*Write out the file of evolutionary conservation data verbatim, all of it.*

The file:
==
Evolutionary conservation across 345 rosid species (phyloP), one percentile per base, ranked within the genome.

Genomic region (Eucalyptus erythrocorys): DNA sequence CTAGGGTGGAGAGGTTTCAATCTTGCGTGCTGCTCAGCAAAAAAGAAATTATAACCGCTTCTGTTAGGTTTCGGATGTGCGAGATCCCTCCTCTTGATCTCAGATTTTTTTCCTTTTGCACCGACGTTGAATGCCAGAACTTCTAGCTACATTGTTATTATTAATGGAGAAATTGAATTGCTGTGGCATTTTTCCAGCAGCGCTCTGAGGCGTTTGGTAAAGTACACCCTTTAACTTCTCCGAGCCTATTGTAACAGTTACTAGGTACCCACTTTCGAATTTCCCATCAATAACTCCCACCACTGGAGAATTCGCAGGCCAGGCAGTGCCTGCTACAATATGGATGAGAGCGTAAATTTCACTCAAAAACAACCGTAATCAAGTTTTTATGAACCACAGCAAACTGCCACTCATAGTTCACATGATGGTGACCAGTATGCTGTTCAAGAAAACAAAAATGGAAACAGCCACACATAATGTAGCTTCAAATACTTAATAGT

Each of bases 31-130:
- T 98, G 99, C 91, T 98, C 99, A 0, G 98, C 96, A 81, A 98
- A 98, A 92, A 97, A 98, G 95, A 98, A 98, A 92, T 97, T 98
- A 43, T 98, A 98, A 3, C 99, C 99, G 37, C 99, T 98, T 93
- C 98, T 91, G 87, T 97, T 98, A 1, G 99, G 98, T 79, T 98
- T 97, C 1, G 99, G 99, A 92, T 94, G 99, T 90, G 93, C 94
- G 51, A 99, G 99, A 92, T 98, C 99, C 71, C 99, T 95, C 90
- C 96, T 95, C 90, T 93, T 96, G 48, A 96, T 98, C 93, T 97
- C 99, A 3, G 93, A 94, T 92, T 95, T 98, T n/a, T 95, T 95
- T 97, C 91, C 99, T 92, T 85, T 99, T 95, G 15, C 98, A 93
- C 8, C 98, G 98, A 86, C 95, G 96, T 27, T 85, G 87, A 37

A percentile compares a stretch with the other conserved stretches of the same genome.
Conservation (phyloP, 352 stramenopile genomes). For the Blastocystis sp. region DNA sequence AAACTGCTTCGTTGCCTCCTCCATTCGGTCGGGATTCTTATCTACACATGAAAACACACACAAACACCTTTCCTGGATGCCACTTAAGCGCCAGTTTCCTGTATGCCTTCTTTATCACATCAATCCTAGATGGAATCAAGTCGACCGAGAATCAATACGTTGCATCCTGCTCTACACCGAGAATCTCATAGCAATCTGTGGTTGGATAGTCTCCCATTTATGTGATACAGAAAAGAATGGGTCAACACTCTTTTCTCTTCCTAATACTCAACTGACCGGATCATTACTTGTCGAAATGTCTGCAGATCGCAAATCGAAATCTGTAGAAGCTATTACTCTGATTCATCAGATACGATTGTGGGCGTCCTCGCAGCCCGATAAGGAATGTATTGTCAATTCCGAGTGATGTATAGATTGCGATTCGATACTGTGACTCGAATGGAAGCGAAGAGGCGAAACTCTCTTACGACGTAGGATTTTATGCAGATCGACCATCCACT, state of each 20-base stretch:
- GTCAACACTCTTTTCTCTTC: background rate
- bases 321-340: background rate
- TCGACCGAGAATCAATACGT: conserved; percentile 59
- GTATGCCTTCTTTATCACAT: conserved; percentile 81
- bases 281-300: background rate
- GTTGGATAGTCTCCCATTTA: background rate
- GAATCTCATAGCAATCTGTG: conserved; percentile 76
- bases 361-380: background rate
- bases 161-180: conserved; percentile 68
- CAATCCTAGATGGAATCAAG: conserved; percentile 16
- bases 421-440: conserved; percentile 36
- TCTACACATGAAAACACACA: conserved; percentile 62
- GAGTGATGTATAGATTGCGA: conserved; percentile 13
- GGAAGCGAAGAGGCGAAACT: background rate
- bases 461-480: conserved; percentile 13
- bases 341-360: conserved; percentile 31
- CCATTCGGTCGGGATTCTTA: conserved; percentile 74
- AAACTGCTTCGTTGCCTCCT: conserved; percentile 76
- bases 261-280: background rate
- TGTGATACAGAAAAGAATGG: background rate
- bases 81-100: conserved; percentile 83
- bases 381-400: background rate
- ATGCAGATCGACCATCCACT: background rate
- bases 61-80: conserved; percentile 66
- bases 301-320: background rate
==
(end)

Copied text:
Evolutionary conservation across 345 rosid species (phyloP), one percentile per base, ranked within the genome.

Genomic region (Eucalyptus erythrocorys): DNA sequence CTAGGGTGGAGAGGTTTCAATCTTGCGTGCTGCTCAGCAAAAAAGAAATTATAACCGCTTCTGTTAGGTTTCGGATGTGCGAGATCCCTCCTCTTGATCTCAGATTTTTTTCCTTTTGCACCGACGTTGAATGCCAGAACTTCTAGCTACATTGTTATTATTAATGGAGAAATTGAATTGCTGTGGCATTTTTCCAGCAGCGCTCTGAGGCGTTTGGTAAAGTACACCCTTTAACTTCTCCGAGCCTATTGTAACAGTTACTAGGTACCCACTTTCGAATTTCCCATCAATAACTCCCACCACTGGAGAATTCGCAGGCCAGGCAGTGCCTGCTACAATATGGATGAGAGCGTAAATTTCACTCAAAAACAACCGTAATCAAGTTTTTATGAACCACAGCAAACTGCCACTCATAGTTCACATGATGGTGACCAGTATGCTGTTCAAGAAAACAAAAATGGAAACAGCCACACATAATGTAGCTTCAAATACTTAATAGT

Each of bases 31-130:
- T 98, G 99, C 91, T 98, C 99, A 0, G 98, C 96, A 81, A 98
- A 98, A 92, A 97, A 98, G 95, A 98, A 98, A 92, T 97, T 98
- A 43, T 98, A 98, A 3, C 99, C 99, G 37, C 99, T 98, T 93
- C 98, T 91, G 87, T 97, T 98, A 1, G 99, G 98, T 79, T 98
- T 97, C 1, G 99, G 99, A 92, T 94, G 99, T 90, G 93, C 94
- G 51, A 99, G 99, A 92, T 98, C 99, C 71, C 99, T 95, C 90
- C 96, T 95, C 90, T 93, T 96, G 48, A 96, T 98, C 93, T 97
- C 99, A 3, G 93, A 94, T 92, T 95, T 98, T n/a, T 95, T 95
- T 97, C 91, C 99, T 92, T 85, T 99, T 95, G 15, C 98, A 93
- C 8, C 98, G 98, A 86, C 95, G 96, T 27, T 85, G 87, A 37

A percentile compares a stretch with the other conserved stretches of the same genome.
Conservation (phyloP, 352 stramenopile genomes). For the Blastocystis sp. region DNA sequence AAACTGCTTCGTTGCCTCCTCCATTCGGTCGGGATTCTTATCTACACATGAAAACACACACAAACACCTTTCCTGGATGCCACTTAAGCGCCAGTTTCCTGTATGCCTTCTTTATCACATCAATCCTAGATGGAATCAAGTCGACCGAGAATCAATACGTTGCATCCTGCTCTACACCGAGAATCTCATAGCAATCTGTGGTTGGATAGTCTCCCATTTATGTGATACAGAAAAGAATGGGTCAACACTCTTTTCTCTTCCTAATACTCAACTGACCGGATCATTACTTGTCGAAATGTCTGCAGATCGCAAATCGAAATCTGTAGAAGCTATTACTCTGATTCATCAGATACGATTGTGGGCGTCCTCGCAGCCCGATAAGGAATGTATTGTCAATTCCGAGTGATGTATAGATTGCGATTCGATACTGTGACTCGAATGGAAGCGAAGAGGCGAAACTCTCTTACGACGTAGGATTTTATGCAGATCGACCATCCACT, state of each 20-base stretch:
- GTCAACACTCTTTTCTCTTC: background rate
- bases 321-340: background rate
- TCGACCGAGAATCAATACGT: conserved; percentile 59
- GTATGCCTTCTTTATCACAT: conserved; percentile 81
- bases 281-300: background rate
- GTTGGATAGTCTCCCATTTA: background rate
- GAATCTCATAGCAATCTGTG: conserved; percentile 76
- bases 361-380: background rate
- bases 161-180: conserved; percentile 68
- CAATCCTAGATGGAATCAAG: conserved; percentile 16
- bases 421-440: conserved; percentile 36
- TCTACACATGAAAACACACA: conserved; percentile 62
- GAGTGATGTATAGATTGCGA: conserved; percentile 13
- GGAAGCGAAGAGGCGAAACT: background rate
- bases 461-480: conserved; percentile 13
- bases 341-360: conserved; percentile 31
- CCATTCGGTCGGGATTCTTA: conserved; percentile 74
- AAACTGCTTCGTTGCCTCCT: conserved; percentile 76
- bases 261-280: background rate
- TGTGATACAGAAAAGAATGG: background rate
- bases 81-100: conserved; percentile 83
- bases 381-400: background rate
- ATGCAGATCGACCATCCACT: background rate
- bases 61-80: conserved; percentile 66
- bases 301-320: background rate